Notre Dame senior Joseph Strasz made the most of his study abroad experience by participating in the Rome International Scholars Program—a unique opportunity for students interested in conducting research, completing an internship, and participating in extensive service learning in Rome. “I am exceptionally glad that I chose to do this. It has been 100% worth it,” said Strasz, an Italian studies and Greek and Roman civilizations major.
Notre Dame’s Rome Global Gateway (RGG) is accepting applications from rising sophomores, juniors and seniors interested in taking part in the RGG’s Summer 2017 Internship Program.
Senior Ann Gallagher won the 2016 Monteverdi Prize through Notre Dame’s Program of Liberal Studies (PLS), allowing her to spend the summer as a scholar-in-residence at Monteverdi Tuscany, an Italian hotel and center for the liberal arts founded by PLS alumnus Michael Cioffi ’75. The Monteverdi Prize, a scholarship created by the Cioffi family for PLS majors, also includes research funding for the summer and $10,000 toward the recipient’s university student account.
Several opportunities for further study of the Classics this summer are now accepting applications.
"I became a Greek and Roman Civilization and Pre-Health Studies major to learn more about a time period I found fascinating and prepare for medical school to become a doctor. I did not realize just how much overlap I would find and how instrumental Classics would be in my study of the sciences."
Joshua Benjamins, an MA student in Early Christian Studies, will be presenting papers at several upcoming conferences.
Applications are invited from specialists in Greek literature and culture, with a chief area of interest anywhere from Archaic Greece to Late Antiquity, for a tenure-track or tenured position at the rank of Assistant or Associate Professor in the Department of Classics at the University of Notre Dame, to begin in August 2017.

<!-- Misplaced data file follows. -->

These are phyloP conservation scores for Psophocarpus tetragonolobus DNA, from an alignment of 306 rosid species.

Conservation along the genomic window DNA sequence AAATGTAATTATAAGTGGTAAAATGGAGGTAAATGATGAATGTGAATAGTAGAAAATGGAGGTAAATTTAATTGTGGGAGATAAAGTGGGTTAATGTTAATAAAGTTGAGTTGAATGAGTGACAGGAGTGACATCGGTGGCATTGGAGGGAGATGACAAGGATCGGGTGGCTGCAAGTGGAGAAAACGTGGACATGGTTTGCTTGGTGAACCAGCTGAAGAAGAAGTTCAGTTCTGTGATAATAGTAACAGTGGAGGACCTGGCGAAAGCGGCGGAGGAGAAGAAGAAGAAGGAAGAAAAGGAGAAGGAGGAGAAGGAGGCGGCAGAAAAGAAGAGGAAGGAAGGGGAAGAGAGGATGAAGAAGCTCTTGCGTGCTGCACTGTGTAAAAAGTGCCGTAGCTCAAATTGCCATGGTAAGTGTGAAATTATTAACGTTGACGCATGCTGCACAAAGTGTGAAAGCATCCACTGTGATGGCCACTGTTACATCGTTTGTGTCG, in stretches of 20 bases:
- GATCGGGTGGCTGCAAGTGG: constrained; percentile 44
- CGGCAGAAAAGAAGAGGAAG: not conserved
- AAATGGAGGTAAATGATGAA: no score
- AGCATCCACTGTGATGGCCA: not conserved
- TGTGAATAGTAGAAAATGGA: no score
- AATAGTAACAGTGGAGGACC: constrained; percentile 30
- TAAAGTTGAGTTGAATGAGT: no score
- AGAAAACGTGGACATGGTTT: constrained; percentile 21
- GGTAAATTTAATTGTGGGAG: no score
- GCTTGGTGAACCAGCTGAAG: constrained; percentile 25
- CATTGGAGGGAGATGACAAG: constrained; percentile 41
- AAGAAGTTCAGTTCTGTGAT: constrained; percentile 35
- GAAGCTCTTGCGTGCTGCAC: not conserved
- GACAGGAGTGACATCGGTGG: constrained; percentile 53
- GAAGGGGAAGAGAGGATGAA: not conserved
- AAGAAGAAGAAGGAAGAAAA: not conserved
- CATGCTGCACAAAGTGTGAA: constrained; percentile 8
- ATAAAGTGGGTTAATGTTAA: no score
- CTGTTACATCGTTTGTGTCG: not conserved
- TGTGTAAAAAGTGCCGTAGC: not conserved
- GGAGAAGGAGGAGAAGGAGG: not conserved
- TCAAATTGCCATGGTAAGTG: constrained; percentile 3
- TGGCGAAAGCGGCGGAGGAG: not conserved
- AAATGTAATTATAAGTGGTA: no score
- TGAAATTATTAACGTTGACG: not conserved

"Classics isn’t necessarily something you just study; it’s something that can influence the very way you understand the world and live your life."
Augustine of Hippo is recognized as one of the most important church fathers and greatest thinkers of Christianity. While many theologians and philosophers study his work, Hildegund Müller, associate professor of classics and associate vice president for research at Notre Dame, takes a different approach to reading Augustine’s texts.
"Classics molds the way you think and approach different subjects and it helps you better articulate yourself and your arguments. Just as importantly, studying classics gives you an ability to understand the historical and cultural background to Western civilization."
"I love classics not only because it is an interesting subject to study, but also because the influence is timeless and evident everywhere still today."
Tom Hite '16 spent eight months in Europe on three different ventures all funded and accessed through the Department of Classics and Notre Dame.
"I love classics because it is such a versatile subject."
Ann Gallagher is a senior classics and PLS double major who has had some amazing experiences abroad.
Notre Dame junior Olivia May has been interested in classical cultures for a long time. During the summer of 2015, she was able to experience one in a new way—by physically sifting through its remains. The Wisconsin native received an award from the U.S.-U.K. Fulbright Commission to study in Northern Britain, including two weeks digging at the site of an ancient Roman fort, helping to uncover evidence of the Roman Empire’s influence in England.
Sami Burr '16, a double major in classics and theology, is interested in the intricacies Greek and Latin theologians found to describe the mysteries of theology.
“Everything comes from classics. It offers a lot of different paths and a lot of interesting things to pursue,” said Brian Credo ’15, a classics major in the College of Arts and Letters. The interdisciplinary study of the ancient Mediterranean world, classics first intrigued Credo, a scholar in the Glynn Family Honors program, while studying Greek and Latin in high school.
“We’re here to look for treasure,” said David Hernandez, director of the Butrint Archaeological Research Project. “And I think of this as an intellectual treasure, really, and a cultural treasure. It’s a very special city.” Hernandez, who has directed field projects at Butrint since 2004, is an assistant professor of classics and concurrent assistant professor of anthropology at Notre Dame.
“Studying ancient Greek and Roman civilizations has opened up a lot of doors for me and I think that it’s also made me a lot more well-rounded.”